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Bullet seating depth: on both ends.

Most handloaders have heard more than one "rule" about rifle bullet seating. One is rifle bullets need to be seated close to the rifling for the finest accuracy. The standard advice is .03", or around 1/32". Not bad advice, but it isn't the whole story.

First, we must understand the reason for seating the bullet so close to the lands. It's simple, really: The bullet should enter the rifling aligned with the bore. If the bullet is tipped slightly it enters the rifling at a slight angle, and exits the muzzle at a slight angle. This cockeyed bullet takes longer to settle down after leaving the muzzle, and also is slightly deformed. Neither helps accuracy. Seating the bullet out until it almost touches the rifling theoretically helps prevent the bullet from tipping before it's shoved into the lands.

However, obvious exceptions exist, including the free-bore (long throat) in Weatherby rifles. In any Weatherby-made rifle chambered for a Weatherby cartridge, there's no way to seat the bullets out near the lands and have the cartridge fit in the magazine, yet today's Weatherbys shoot remarkably well. There are three in our house, a Mark V Ultra Lightweight and two Vanguards, chambered for the .240, .257 and .300 Weatherby Magnums. All shoot very well, because the freebore is just large enough to allow the passage of a 6mm, 25- or 30-caliber bullet. This "tight" throat doesn't allow the bullet any room to tip slightly, even though it makes a relatively long journey before encountering the lands.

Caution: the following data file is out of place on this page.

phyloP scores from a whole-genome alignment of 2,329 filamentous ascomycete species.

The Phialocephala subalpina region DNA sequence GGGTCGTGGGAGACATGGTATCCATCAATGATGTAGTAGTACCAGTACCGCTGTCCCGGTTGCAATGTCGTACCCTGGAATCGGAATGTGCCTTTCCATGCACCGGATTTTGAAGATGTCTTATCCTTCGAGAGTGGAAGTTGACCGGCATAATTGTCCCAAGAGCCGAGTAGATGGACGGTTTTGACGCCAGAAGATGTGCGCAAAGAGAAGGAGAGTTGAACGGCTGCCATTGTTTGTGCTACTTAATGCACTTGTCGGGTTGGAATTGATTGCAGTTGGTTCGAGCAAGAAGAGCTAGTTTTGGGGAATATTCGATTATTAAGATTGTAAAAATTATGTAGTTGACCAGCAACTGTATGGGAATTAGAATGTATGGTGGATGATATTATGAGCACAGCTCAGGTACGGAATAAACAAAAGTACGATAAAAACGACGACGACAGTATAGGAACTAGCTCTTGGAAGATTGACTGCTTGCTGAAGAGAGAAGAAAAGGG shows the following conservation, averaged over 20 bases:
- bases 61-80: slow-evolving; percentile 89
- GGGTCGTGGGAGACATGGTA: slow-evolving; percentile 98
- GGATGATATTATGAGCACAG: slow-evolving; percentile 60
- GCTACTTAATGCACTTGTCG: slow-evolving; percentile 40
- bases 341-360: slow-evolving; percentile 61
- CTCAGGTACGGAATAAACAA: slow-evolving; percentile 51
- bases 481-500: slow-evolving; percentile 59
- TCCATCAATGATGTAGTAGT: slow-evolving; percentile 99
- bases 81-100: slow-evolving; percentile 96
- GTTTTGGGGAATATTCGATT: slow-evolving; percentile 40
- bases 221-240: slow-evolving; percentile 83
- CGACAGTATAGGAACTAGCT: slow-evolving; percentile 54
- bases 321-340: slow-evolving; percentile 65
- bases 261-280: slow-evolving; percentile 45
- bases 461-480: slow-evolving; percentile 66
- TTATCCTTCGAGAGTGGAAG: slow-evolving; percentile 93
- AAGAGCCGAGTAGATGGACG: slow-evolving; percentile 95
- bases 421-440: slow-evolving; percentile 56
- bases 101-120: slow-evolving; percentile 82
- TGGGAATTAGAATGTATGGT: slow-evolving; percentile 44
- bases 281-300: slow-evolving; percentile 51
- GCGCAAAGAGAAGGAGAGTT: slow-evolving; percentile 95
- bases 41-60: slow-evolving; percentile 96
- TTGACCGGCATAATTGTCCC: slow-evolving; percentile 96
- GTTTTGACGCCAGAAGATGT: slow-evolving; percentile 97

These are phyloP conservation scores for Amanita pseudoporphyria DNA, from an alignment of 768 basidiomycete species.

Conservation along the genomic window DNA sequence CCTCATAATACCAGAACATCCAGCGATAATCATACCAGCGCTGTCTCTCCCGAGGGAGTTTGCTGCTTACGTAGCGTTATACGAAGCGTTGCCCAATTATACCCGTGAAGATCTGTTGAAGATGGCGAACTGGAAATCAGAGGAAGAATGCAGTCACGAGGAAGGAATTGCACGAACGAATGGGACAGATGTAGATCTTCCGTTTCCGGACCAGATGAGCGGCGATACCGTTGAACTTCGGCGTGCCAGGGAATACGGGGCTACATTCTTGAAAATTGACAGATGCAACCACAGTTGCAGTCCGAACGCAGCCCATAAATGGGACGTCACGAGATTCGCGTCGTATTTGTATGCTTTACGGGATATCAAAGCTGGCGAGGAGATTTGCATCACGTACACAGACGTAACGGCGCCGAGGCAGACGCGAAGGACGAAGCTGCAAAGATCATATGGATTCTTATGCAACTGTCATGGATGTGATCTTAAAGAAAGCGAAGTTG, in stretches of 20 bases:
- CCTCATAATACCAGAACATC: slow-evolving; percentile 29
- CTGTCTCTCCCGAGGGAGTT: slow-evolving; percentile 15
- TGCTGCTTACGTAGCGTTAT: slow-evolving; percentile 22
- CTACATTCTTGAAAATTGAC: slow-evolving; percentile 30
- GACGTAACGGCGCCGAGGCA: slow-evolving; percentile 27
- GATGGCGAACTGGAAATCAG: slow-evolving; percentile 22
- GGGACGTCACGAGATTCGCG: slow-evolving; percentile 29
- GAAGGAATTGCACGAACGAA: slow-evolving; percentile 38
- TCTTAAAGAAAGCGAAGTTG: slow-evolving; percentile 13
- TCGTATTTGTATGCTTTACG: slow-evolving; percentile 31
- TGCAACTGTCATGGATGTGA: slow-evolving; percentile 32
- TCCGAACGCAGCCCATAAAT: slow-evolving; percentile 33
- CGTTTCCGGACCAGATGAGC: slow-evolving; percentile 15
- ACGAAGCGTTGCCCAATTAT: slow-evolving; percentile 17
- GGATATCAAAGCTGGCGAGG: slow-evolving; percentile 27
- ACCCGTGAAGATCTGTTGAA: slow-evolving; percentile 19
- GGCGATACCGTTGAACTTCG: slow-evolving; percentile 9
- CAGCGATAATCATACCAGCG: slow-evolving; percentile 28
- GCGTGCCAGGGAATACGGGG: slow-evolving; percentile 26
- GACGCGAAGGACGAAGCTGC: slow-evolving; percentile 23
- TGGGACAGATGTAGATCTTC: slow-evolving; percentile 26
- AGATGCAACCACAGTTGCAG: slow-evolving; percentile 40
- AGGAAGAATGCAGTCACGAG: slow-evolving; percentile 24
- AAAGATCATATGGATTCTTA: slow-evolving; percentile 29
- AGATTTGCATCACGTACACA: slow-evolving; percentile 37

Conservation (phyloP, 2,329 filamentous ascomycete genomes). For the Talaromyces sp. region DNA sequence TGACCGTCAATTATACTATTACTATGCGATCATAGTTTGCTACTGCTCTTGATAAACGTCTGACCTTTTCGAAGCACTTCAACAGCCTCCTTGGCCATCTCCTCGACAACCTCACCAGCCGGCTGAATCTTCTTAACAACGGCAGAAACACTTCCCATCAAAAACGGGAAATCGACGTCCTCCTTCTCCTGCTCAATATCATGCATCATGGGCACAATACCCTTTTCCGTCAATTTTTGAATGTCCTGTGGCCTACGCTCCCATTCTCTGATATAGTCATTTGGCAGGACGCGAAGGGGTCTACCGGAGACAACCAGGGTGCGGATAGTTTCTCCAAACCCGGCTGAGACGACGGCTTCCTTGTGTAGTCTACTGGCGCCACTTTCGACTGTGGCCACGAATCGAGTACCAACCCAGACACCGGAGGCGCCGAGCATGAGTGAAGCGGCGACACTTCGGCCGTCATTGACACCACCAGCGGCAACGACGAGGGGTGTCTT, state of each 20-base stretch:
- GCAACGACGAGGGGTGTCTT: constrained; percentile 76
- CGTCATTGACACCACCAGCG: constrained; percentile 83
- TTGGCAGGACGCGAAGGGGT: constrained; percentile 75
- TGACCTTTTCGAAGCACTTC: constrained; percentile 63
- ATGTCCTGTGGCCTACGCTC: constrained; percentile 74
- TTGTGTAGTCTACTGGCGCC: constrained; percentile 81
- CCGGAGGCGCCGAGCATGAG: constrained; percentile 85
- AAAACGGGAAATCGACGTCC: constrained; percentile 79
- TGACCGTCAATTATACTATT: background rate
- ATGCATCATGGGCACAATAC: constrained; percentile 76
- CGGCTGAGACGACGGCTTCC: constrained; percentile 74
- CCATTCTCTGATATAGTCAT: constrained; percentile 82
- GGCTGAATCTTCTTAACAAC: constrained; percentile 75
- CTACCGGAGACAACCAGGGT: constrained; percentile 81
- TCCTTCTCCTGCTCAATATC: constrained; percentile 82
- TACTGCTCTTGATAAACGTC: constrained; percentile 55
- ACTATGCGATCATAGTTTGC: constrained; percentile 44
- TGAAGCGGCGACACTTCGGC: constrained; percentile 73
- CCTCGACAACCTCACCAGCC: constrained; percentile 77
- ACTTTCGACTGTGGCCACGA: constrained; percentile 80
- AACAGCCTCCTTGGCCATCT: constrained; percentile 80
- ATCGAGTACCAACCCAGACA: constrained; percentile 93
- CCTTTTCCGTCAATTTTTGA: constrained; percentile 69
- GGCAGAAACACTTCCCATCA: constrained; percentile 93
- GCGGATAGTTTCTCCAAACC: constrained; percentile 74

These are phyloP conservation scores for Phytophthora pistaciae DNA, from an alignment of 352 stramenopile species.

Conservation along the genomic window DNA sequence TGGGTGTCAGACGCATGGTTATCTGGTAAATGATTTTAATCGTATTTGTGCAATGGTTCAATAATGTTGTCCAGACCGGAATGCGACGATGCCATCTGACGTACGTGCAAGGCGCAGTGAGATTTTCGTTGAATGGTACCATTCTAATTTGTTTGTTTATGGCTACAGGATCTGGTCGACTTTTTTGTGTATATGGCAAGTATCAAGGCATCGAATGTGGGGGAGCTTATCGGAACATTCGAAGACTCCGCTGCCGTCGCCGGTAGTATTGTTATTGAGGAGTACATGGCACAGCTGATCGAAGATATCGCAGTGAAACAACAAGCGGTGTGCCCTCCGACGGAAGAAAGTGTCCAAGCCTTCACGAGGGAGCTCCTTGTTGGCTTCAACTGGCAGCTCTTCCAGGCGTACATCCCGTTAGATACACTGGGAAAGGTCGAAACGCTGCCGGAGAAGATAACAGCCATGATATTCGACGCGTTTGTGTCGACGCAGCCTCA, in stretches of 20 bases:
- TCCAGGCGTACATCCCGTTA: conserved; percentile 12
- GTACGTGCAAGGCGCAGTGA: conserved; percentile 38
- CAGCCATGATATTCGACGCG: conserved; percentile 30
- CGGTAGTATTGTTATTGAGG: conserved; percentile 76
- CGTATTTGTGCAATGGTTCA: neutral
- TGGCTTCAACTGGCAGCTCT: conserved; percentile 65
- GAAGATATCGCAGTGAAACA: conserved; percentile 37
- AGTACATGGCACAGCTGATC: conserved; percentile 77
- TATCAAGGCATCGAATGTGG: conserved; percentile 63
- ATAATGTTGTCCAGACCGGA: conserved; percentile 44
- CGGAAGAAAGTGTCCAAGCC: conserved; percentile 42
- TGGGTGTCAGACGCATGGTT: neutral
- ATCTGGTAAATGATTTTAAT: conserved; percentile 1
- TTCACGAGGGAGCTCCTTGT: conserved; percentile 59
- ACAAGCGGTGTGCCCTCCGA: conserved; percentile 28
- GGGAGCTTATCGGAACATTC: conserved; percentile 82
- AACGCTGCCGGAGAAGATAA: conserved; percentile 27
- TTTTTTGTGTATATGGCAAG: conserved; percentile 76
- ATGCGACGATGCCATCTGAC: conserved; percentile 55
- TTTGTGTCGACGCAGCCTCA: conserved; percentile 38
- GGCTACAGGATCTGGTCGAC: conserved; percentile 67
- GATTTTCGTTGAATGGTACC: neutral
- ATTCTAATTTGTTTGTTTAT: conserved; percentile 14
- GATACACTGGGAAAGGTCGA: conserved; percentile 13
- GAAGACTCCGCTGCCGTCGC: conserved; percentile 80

Another good example is my CZ 550 in 9.3x62mm Mauser. Even though the magazine allows a cartridge overall length of 3.48", the throat is so long no bullet I've yet tried can be seated anywhere near the lands. Yet this rifle consistently shoots about any bullet into much less than an inch at 100 yards. The reason, again, is a throat just over bullet diameter.

Also, some bullets will shoot more accurately (or at least as well) when seated farther from the lands. In my experience both long-shanked and relatively "hard" bullets can be seated well back from the lands, especially in a throat of the proper diameter. The most accurate loads I've found in those three Weatherby rifles have all featured either monolithic bullets such as the Barnes Triple-Shock X-Bullet and Nosler E-Tip, or heavier lead-cored bullets with long shanks, whether heavy Hornady Interlocks, Nosler Partitions or Sierra GameKings.

Softer bullets, especially in lighter weights, can vary considerably in their reaction to seating depth. One of the softest bullets on the market is the Berger VLD. Often these shoot best when actually touching the lands, but in some rifles they prefer considerable jump.

In fact, some experimentation in seating depth often results in better accuracy with almost any bullet. A change of .01" in seating depth can result in dramatic changes in some rifles. Just be aware seating bullets closer to the lands normally results in higher pressures. This increase usually isn't enough to be dangerous, but it's a good reason to start with the bullet seated as close to the lands as possible, then backing it off .01" at a time to see if accuracy improves.